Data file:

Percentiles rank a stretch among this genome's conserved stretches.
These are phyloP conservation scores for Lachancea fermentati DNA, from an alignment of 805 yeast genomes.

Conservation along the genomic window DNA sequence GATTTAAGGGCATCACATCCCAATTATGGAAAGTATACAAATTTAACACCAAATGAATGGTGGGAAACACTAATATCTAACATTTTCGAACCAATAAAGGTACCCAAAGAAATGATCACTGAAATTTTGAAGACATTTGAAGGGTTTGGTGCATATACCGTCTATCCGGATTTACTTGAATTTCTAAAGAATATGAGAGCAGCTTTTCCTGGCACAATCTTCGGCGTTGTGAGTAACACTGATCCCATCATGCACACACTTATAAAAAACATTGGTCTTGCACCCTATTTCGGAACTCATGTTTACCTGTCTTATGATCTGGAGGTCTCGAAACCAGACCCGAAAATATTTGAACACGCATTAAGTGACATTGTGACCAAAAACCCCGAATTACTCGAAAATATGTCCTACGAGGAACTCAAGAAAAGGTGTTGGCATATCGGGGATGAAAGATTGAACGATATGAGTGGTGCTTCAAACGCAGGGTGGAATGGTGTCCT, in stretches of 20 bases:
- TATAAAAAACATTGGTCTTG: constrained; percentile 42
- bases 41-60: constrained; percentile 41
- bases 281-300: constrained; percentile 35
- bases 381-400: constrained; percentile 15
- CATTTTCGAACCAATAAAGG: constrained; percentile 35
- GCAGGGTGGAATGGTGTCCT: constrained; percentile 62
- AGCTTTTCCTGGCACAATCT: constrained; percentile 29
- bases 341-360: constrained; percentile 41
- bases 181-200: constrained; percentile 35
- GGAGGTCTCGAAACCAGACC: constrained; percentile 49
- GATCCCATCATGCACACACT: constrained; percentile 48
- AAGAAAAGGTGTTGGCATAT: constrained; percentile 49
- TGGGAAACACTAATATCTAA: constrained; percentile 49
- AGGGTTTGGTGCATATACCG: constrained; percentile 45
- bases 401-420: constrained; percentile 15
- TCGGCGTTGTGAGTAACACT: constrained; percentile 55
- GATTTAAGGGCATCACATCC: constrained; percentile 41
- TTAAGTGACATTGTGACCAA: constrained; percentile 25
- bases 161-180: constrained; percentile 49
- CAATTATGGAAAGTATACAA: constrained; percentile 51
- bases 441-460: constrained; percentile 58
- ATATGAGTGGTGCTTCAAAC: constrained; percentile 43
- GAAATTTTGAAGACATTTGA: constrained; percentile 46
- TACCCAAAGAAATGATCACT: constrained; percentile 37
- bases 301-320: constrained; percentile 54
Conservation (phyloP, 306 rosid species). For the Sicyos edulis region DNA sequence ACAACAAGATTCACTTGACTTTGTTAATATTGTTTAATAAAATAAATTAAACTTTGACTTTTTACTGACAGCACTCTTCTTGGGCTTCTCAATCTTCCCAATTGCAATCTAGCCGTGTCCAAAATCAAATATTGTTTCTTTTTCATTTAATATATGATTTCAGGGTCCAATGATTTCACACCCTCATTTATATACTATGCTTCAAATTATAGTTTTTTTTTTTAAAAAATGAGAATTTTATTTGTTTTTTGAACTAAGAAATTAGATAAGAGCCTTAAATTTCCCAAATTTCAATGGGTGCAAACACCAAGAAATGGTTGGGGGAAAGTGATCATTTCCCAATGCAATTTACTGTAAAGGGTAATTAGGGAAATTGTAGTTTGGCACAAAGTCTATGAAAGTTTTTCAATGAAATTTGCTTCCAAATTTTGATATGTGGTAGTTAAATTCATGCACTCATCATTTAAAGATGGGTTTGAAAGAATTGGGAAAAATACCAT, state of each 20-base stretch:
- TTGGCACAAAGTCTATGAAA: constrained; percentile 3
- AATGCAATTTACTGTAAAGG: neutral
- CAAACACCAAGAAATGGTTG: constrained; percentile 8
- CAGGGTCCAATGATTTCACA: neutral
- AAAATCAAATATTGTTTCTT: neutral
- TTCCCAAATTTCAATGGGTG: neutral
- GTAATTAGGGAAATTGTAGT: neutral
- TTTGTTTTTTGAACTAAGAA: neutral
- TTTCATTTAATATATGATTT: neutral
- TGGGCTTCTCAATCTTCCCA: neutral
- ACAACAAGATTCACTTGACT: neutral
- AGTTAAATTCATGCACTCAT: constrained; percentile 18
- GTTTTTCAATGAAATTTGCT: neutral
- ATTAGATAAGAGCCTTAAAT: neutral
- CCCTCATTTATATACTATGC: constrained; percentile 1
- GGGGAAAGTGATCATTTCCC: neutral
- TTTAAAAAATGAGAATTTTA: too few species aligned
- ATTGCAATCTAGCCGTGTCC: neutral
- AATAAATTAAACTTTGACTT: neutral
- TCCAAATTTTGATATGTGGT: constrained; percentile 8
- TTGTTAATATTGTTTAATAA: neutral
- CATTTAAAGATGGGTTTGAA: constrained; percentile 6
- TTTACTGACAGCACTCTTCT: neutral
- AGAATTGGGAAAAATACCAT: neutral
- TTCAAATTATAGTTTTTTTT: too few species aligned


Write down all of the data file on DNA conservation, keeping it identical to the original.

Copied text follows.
Percentiles rank a stretch among this genome's conserved stretches.
These are phyloP conservation scores for Lachancea fermentati DNA, from an alignment of 805 yeast genomes.

Conservation along the genomic window DNA sequence GATTTAAGGGCATCACATCCCAATTATGGAAAGTATACAAATTTAACACCAAATGAATGGTGGGAAACACTAATATCTAACATTTTCGAACCAATAAAGGTACCCAAAGAAATGATCACTGAAATTTTGAAGACATTTGAAGGGTTTGGTGCATATACCGTCTATCCGGATTTACTTGAATTTCTAAAGAATATGAGAGCAGCTTTTCCTGGCACAATCTTCGGCGTTGTGAGTAACACTGATCCCATCATGCACACACTTATAAAAAACATTGGTCTTGCACCCTATTTCGGAACTCATGTTTACCTGTCTTATGATCTGGAGGTCTCGAAACCAGACCCGAAAATATTTGAACACGCATTAAGTGACATTGTGACCAAAAACCCCGAATTACTCGAAAATATGTCCTACGAGGAACTCAAGAAAAGGTGTTGGCATATCGGGGATGAAAGATTGAACGATATGAGTGGTGCTTCAAACGCAGGGTGGAATGGTGTCCT, in stretches of 20 bases:
- TATAAAAAACATTGGTCTTG: constrained; percentile 42
- bases 41-60: constrained; percentile 41
- bases 281-300: constrained; percentile 35
- bases 381-400: constrained; percentile 15
- CATTTTCGAACCAATAAAGG: constrained; percentile 35
- GCAGGGTGGAATGGTGTCCT: constrained; percentile 62
- AGCTTTTCCTGGCACAATCT: constrained; percentile 29
- bases 341-360: constrained; percentile 41
- bases 181-200: constrained; percentile 35
- GGAGGTCTCGAAACCAGACC: constrained; percentile 49
- GATCCCATCATGCACACACT: constrained; percentile 48
- AAGAAAAGGTGTTGGCATAT: constrained; percentile 49
- TGGGAAACACTAATATCTAA: constrained; percentile 49
- AGGGTTTGGTGCATATACCG: constrained; percentile 45
- bases 401-420: constrained; percentile 15
- TCGGCGTTGTGAGTAACACT: constrained; percentile 55
- GATTTAAGGGCATCACATCC: constrained; percentile 41
- TTAAGTGACATTGTGACCAA: constrained; percentile 25
- bases 161-180: constrained; percentile 49
- CAATTATGGAAAGTATACAA: constrained; percentile 51
- bases 441-460: constrained; percentile 58
- ATATGAGTGGTGCTTCAAAC: constrained; percentile 43
- GAAATTTTGAAGACATTTGA: constrained; percentile 46
- TACCCAAAGAAATGATCACT: constrained; percentile 37
- bases 301-320: constrained; percentile 54
Conservation (phyloP, 306 rosid species). For the Sicyos edulis region DNA sequence ACAACAAGATTCACTTGACTTTGTTAATATTGTTTAATAAAATAAATTAAACTTTGACTTTTTACTGACAGCACTCTTCTTGGGCTTCTCAATCTTCCCAATTGCAATCTAGCCGTGTCCAAAATCAAATATTGTTTCTTTTTCATTTAATATATGATTTCAGGGTCCAATGATTTCACACCCTCATTTATATACTATGCTTCAAATTATAGTTTTTTTTTTTAAAAAATGAGAATTTTATTTGTTTTTTGAACTAAGAAATTAGATAAGAGCCTTAAATTTCCCAAATTTCAATGGGTGCAAACACCAAGAAATGGTTGGGGGAAAGTGATCATTTCCCAATGCAATTTACTGTAAAGGGTAATTAGGGAAATTGTAGTTTGGCACAAAGTCTATGAAAGTTTTTCAATGAAATTTGCTTCCAAATTTTGATATGTGGTAGTTAAATTCATGCACTCATCATTTAAAGATGGGTTTGAAAGAATTGGGAAAAATACCAT, state of each 20-base stretch:
- TTGGCACAAAGTCTATGAAA: constrained; percentile 3
- AATGCAATTTACTGTAAAGG: neutral
- CAAACACCAAGAAATGGTTG: constrained; percentile 8
- CAGGGTCCAATGATTTCACA: neutral
- AAAATCAAATATTGTTTCTT: neutral
- TTCCCAAATTTCAATGGGTG: neutral
- GTAATTAGGGAAATTGTAGT: neutral
- TTTGTTTTTTGAACTAAGAA: neutral
- TTTCATTTAATATATGATTT: neutral
- TGGGCTTCTCAATCTTCCCA: neutral
- ACAACAAGATTCACTTGACT: neutral
- AGTTAAATTCATGCACTCAT: constrained; percentile 18
- GTTTTTCAATGAAATTTGCT: neutral
- ATTAGATAAGAGCCTTAAAT: neutral
- CCCTCATTTATATACTATGC: constrained; percentile 1
- GGGGAAAGTGATCATTTCCC: neutral
- TTTAAAAAATGAGAATTTTA: too few species aligned
- ATTGCAATCTAGCCGTGTCC: neutral
- AATAAATTAAACTTTGACTT: neutral
- TCCAAATTTTGATATGTGGT: constrained; percentile 8
- TTGTTAATATTGTTTAATAA: neutral
- CATTTAAAGATGGGTTTGAA: constrained; percentile 6
- TTTACTGACAGCACTCTTCT: neutral
- AGAATTGGGAAAAATACCAT: neutral
- TTCAAATTATAGTTTTTTTT: too few species aligned